Stimulus running out of puff – what next?
Global investment banks believe Japan has run out of stimulus options. They’re buying up Japanese bonds (debt), driving down the cost of debt to the Japanese government. But if stimulus is ending, isn’t that bad news? What’s going on?
Aug 5 2016 “Bank of Japan near limit of its stimulus” Bloomberg
May 17 2016 “Hedge funds buying futures contacts that benefit from future gains” Bloomberg
Apr 27 2016 “Investors are increasingly betting the yen will strengthen” WSJ
Jan 20 2016 “Investors are betting against further yen weakness” WSJ
Jun 1 2015 “Hedge funds increase their bets against the yen” The Tell
Nov 28 2013 “Investors are piling into bets against the yen” WSJ
Feb 14 2013 “Soros fund bets against Yen, makes $1B” Reuters
There’s nothing honest written in financial papers about the plans of speculative international financiers… But this is presumably a short term bet, to benefit from future rises in the yen. Since Japan has hit the limits of low interest rates, the Yen will start to rise and Japan’s international competitiveness will fall.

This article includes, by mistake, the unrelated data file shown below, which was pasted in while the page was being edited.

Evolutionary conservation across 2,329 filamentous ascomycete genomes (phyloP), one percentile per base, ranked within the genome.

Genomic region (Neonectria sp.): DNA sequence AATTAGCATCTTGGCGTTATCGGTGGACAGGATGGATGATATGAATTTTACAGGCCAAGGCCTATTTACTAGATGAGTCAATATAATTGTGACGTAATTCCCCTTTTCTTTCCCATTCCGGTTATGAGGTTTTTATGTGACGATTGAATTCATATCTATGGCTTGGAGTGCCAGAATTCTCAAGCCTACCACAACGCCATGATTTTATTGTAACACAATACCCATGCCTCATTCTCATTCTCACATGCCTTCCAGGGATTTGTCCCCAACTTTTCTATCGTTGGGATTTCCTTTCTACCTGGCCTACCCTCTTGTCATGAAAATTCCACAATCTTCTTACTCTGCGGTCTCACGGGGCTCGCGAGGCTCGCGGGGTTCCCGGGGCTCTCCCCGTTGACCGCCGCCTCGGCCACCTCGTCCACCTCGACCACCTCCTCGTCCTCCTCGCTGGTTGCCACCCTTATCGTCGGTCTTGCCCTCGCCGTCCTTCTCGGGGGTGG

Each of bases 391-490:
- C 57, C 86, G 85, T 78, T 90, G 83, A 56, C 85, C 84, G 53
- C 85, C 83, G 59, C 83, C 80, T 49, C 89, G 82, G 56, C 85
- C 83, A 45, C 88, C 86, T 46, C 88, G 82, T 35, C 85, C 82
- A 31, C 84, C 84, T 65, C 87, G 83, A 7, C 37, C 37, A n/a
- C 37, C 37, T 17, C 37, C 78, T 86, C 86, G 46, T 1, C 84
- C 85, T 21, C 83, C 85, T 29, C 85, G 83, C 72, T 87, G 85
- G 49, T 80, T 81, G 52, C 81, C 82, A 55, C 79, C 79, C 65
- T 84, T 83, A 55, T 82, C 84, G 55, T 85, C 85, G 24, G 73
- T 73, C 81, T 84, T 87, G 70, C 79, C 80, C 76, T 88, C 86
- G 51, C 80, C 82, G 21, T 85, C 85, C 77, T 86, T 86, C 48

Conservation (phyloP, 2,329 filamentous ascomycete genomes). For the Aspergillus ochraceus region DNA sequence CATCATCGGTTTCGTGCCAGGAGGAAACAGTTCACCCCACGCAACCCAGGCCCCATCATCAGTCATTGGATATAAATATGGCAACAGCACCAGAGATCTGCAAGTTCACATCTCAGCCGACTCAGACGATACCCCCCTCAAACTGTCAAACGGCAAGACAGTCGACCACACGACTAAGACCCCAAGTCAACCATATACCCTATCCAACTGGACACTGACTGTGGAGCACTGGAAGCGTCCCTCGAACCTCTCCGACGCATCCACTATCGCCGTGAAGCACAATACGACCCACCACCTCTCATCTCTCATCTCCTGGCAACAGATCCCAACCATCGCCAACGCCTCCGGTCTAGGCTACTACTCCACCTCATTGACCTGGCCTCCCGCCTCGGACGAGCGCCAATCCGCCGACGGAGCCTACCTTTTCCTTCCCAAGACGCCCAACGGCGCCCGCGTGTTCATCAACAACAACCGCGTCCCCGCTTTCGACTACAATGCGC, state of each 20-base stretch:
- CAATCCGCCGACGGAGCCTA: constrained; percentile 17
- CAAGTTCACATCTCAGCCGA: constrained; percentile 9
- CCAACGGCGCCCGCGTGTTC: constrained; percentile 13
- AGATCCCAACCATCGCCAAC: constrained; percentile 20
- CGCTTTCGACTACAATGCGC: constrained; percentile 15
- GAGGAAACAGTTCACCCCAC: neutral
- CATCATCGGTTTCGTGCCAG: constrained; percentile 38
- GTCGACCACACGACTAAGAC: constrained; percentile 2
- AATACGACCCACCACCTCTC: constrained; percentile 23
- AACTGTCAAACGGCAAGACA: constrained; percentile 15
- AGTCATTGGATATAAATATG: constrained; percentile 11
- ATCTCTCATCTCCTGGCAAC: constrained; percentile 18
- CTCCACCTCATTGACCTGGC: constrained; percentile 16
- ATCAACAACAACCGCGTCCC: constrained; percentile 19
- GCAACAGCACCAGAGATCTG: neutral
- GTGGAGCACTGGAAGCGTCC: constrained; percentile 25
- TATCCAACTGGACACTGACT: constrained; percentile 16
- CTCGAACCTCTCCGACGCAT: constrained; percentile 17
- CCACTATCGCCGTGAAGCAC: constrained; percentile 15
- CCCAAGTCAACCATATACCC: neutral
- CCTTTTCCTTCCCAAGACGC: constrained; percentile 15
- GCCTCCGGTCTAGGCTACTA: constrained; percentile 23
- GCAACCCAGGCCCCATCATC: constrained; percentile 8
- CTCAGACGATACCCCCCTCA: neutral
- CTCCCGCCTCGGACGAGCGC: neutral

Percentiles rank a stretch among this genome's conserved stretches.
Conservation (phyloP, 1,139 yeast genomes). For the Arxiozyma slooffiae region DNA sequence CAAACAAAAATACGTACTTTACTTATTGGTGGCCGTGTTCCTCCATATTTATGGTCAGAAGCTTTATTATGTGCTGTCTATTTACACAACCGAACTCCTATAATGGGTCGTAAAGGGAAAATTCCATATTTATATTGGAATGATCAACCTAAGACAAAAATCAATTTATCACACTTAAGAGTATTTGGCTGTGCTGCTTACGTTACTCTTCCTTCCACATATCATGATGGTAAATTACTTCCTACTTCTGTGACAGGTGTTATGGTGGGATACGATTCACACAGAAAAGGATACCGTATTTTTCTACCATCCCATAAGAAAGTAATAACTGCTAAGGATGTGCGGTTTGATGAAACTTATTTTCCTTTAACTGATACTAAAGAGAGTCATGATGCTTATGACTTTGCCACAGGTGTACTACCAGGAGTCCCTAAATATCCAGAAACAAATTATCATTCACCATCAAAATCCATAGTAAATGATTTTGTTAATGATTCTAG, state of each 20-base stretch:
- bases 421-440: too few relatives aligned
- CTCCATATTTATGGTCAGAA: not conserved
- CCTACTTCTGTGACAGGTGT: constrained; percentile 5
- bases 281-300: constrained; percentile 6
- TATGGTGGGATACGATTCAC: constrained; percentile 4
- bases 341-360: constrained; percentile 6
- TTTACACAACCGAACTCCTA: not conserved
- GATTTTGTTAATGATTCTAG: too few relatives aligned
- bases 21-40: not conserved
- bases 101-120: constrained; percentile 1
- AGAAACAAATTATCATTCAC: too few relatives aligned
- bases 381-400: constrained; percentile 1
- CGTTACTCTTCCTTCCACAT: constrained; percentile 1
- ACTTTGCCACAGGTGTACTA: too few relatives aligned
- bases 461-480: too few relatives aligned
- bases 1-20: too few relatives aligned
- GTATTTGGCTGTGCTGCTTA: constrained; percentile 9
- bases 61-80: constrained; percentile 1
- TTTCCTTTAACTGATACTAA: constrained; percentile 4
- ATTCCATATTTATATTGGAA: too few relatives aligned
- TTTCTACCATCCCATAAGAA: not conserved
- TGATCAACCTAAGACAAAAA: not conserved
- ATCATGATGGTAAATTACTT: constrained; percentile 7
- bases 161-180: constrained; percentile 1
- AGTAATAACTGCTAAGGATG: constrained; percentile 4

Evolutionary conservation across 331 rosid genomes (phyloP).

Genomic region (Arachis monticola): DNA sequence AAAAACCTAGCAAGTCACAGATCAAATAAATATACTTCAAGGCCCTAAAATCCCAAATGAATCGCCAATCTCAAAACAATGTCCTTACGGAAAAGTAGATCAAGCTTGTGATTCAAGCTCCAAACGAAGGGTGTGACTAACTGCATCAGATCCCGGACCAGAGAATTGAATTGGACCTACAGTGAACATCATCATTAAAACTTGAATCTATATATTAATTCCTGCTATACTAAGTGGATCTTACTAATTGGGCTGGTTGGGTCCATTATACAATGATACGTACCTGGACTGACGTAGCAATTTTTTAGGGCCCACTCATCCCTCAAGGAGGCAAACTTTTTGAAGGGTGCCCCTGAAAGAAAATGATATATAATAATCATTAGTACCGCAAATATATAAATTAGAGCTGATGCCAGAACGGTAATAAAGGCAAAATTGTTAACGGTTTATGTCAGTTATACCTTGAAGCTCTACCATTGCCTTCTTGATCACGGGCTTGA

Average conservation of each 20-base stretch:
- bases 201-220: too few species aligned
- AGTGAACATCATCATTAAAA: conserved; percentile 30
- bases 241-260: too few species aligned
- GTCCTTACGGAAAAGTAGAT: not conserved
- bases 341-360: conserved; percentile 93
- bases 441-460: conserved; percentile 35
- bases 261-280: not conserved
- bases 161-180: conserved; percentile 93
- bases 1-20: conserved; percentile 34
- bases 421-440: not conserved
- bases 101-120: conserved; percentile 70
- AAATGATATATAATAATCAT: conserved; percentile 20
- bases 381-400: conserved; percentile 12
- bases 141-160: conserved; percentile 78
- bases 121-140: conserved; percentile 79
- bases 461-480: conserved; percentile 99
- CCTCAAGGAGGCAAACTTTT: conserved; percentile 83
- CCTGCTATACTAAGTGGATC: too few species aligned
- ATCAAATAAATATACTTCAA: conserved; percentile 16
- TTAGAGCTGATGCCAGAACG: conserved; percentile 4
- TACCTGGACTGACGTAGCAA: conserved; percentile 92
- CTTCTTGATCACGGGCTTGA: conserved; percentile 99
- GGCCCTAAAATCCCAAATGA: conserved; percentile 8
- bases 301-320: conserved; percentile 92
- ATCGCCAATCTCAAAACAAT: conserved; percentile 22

The endgame for quantitative easing is getting nearer, but not surprisingly no-one is saying what that will be. It’s not palatable to admit that the usual global players are grabbing what they can get, without regard to equity or long term consequences:
Volatility is up; financial gains from speculation are up;
Debt costs are down; debt, leverage and risk are up;
Big powers print money; their competitiveness is up;
Small nations are forced to follow with lower interest rates; debt and sovereign risk is up;
Struggling nations sell core assets; their long term capital outflows rise…
Soon, the short term bets will evaporate, the cost of debt for indebted nations like Japan will have to rise. And when the next crisis hits, there’ll be the usual calls for global agencies and governments to sort it out, to carry the costs and further weaken sovereign power.
We need to start discussing ways to short-circuit the power of the global/American corporations who have profited from the last 30 years of deregulation. If we don’t, this is a continuing downhill slope for global equity and an ugly world for our children.